Angelina Jolie’s acting was spot on – the desperate mother with persistence and inner strength, yet with some very good emotional moments.

The actor playing Gordon Northcott relayed the deranged psyche of the character so well that it was plain creepy to me. Kudos

Most of the other cast was well played as well, but I will give a special mention to the two boys, one playing the “illegal immigrant” – he looked plain scared in the scenes, and the final one who escaped from the ranch.

The use of somewhat washed out background is interesting, illustrating that this is a historical drama – somehow the images look like film footage from the 1920’s. Even the colours of the background has faded colours, while the persons in the foreground are in focus.

Themes in the film :

This is a story of a single person having an effect on society. Collins did not just accept the words and deeds of authority figures when they were wrong. She must been incredibly tough, in the sense of having the inner strength to withstand the pressure. It makes me wonder how many people really have that strength when it is so much easier to give in.

She made choices to go through with the resistance in spite of warnings from reasonable people like Rev Briegleb that the police top was ruthless in their corrupt ways, choosing to act and live with the consequences. Little did she know. The saying “never start a fight, but always finish it” was her wisdom given to her son, and she lived by it.

I appreciate the bitter irony of the corrupt police officer Jones accusing Collins of neglecting her obligations as a mother, knowing perfectly well that *he* was doing just that in *his* work. It must have been infuriating.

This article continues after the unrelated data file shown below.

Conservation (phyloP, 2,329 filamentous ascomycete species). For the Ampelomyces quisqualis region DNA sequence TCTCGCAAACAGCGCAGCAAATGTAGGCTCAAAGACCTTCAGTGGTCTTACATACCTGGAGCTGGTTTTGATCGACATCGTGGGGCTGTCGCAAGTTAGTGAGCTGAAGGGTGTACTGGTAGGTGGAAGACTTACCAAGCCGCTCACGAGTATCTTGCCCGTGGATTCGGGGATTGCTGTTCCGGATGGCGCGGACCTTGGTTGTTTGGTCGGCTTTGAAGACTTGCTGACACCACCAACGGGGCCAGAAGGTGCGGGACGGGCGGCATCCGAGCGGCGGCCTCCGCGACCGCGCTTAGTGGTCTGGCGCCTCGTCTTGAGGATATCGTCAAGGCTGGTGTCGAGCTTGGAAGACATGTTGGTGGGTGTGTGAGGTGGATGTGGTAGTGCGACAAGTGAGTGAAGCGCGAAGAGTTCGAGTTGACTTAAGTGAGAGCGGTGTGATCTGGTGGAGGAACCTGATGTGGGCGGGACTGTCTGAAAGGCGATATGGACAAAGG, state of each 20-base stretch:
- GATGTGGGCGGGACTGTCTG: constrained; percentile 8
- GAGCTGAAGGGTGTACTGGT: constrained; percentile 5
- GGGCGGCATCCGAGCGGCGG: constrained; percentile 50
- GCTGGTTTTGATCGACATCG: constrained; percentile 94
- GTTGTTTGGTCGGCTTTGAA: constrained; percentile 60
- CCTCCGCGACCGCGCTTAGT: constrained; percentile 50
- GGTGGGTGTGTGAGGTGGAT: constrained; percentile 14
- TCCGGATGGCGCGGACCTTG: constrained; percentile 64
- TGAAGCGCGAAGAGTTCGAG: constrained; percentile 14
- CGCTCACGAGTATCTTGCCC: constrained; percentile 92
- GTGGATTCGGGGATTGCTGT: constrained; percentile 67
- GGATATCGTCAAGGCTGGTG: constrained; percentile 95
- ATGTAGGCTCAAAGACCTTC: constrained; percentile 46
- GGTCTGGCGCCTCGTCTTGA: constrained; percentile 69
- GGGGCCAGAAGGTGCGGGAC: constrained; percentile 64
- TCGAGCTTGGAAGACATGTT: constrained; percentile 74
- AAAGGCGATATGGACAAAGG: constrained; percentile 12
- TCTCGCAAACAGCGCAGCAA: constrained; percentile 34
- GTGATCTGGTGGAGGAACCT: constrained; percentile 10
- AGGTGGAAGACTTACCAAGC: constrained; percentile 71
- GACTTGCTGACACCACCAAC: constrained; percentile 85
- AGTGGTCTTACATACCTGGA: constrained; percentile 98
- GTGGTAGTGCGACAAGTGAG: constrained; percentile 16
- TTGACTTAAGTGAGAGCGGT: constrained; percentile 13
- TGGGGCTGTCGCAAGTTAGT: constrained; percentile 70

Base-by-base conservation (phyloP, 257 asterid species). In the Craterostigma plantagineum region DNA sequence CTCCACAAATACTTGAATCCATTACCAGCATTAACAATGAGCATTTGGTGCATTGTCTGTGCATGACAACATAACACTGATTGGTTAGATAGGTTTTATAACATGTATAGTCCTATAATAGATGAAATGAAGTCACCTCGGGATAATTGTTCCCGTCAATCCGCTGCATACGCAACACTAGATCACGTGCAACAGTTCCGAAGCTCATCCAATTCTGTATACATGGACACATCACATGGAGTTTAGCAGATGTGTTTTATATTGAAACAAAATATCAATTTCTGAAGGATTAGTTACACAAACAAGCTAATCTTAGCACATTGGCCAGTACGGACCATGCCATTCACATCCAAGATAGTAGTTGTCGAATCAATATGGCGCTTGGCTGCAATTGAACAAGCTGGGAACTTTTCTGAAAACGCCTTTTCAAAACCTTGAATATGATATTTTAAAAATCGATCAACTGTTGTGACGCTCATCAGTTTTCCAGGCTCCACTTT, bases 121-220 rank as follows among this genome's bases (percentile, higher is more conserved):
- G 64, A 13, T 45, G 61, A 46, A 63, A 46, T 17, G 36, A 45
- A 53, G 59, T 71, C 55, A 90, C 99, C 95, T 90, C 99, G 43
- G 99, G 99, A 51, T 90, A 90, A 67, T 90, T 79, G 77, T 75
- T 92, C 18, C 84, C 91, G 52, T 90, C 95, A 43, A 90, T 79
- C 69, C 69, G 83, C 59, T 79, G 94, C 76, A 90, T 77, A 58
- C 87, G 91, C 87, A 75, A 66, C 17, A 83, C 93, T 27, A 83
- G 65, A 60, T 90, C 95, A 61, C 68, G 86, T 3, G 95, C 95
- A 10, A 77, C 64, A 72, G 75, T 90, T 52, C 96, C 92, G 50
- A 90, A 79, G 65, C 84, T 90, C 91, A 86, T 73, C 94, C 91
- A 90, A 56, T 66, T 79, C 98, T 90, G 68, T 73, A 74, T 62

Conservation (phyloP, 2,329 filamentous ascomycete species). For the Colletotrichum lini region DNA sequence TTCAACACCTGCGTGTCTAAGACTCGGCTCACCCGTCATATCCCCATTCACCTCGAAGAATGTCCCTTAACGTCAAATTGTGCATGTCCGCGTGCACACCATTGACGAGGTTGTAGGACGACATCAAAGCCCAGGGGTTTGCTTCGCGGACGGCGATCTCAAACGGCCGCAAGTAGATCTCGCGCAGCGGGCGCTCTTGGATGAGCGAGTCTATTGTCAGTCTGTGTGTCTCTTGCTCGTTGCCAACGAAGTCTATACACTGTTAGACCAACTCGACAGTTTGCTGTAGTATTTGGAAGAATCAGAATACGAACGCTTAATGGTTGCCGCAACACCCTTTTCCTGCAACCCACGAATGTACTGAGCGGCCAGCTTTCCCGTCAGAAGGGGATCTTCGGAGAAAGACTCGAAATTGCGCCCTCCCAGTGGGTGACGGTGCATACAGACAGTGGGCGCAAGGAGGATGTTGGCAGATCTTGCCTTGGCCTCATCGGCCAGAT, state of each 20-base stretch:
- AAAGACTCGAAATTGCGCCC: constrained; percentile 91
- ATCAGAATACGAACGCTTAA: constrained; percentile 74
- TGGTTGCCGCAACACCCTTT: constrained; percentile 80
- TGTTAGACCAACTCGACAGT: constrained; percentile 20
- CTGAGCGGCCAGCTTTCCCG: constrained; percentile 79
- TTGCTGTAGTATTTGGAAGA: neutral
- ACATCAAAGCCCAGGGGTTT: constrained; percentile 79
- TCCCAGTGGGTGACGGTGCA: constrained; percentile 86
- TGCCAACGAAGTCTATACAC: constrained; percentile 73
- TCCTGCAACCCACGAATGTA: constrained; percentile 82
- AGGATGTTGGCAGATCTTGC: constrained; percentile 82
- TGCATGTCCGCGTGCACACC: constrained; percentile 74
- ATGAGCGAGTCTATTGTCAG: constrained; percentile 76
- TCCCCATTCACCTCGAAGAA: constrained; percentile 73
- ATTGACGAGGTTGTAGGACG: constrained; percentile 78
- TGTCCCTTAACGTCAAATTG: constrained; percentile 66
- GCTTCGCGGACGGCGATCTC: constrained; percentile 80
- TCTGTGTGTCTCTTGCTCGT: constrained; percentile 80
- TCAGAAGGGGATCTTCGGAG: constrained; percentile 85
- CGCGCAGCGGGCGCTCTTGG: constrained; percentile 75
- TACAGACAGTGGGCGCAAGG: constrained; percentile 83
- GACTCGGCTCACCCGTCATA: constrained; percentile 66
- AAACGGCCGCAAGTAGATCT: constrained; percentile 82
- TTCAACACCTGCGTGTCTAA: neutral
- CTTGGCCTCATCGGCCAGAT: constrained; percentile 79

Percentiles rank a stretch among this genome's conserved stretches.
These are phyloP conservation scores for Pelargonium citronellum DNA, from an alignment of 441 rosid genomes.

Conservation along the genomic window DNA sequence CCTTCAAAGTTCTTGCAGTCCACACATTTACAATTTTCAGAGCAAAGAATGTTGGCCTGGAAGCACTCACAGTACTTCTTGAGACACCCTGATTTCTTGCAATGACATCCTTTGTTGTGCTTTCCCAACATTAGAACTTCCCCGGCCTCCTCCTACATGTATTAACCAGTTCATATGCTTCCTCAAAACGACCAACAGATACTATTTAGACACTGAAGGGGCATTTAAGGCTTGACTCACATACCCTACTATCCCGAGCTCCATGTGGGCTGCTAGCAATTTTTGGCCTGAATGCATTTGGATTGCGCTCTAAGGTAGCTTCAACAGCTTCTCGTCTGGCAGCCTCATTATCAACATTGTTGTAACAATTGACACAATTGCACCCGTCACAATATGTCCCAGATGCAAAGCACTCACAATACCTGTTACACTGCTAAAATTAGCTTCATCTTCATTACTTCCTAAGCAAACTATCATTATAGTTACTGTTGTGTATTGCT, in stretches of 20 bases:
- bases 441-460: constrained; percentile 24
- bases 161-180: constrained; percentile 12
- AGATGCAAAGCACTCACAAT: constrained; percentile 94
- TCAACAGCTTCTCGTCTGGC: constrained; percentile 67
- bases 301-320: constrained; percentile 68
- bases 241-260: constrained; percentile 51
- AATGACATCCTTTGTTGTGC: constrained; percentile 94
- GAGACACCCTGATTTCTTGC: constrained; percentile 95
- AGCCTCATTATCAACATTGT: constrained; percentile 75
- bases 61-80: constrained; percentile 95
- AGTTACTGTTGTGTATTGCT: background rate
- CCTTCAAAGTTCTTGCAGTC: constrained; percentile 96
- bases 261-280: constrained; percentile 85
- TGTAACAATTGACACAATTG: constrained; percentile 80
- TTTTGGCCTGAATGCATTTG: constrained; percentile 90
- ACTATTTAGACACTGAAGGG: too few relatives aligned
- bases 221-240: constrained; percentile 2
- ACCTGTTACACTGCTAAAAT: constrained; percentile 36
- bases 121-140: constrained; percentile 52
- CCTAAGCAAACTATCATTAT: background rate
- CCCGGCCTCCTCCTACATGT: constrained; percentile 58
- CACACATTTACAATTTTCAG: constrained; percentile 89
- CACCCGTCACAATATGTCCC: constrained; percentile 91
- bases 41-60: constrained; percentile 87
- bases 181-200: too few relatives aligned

The scenes from the asylum are chilling, the way someone could be “eliminated” by declaring them “mentally unstable” and locking them up. In our modern days this may not happen regularly, but even in my time it was a known practise in communist countries – not so long ago. The perception (by men) in 1928 that women were “mentally unstable and illogical” made it very difficult to assert yourself as a woman.

I will call this “the psychiatrist’s game” the way everything she said and did was twisted by the “doctor” as Collins being either mentally unstable if she protested, or emotionally non-functional when she took things calmly. There was just no way out. Oh yes – there was a way out : telling everyone that you were wrong – or a liar – thereby absolving the wrong-doers of any blame.

One person can make a difference. True, but there are some requirements: you have to be able to rely on other people’s assistance, and more importantly: You must be the right person in the right place at the right time. This seems to be the case for Christine Collins. People were mortally afraid of the corrupt police force (with good reason) and fed up with the situation. On the other hand, they just needed a spark in order to burst into fire and protest. Christine Collins was that spark, she became a symbol.

Faith and hope. The Reverend symbolizes one kind of faith – the religious one, whereas Collins represents faith in yourself and other people. At end of the film we get a glimmer of hope.

Final thoughts:

I enjoyed the film, not in the sense of the actions in it, but in the telling of the story. I would recommend it. Go see it.

I will be getting the DVD when it comes out, and, maybe, make a comparative “study” of “Changeling” and “Babylon 5”. I initially see many common themes, but I will have to watch the film in more detail.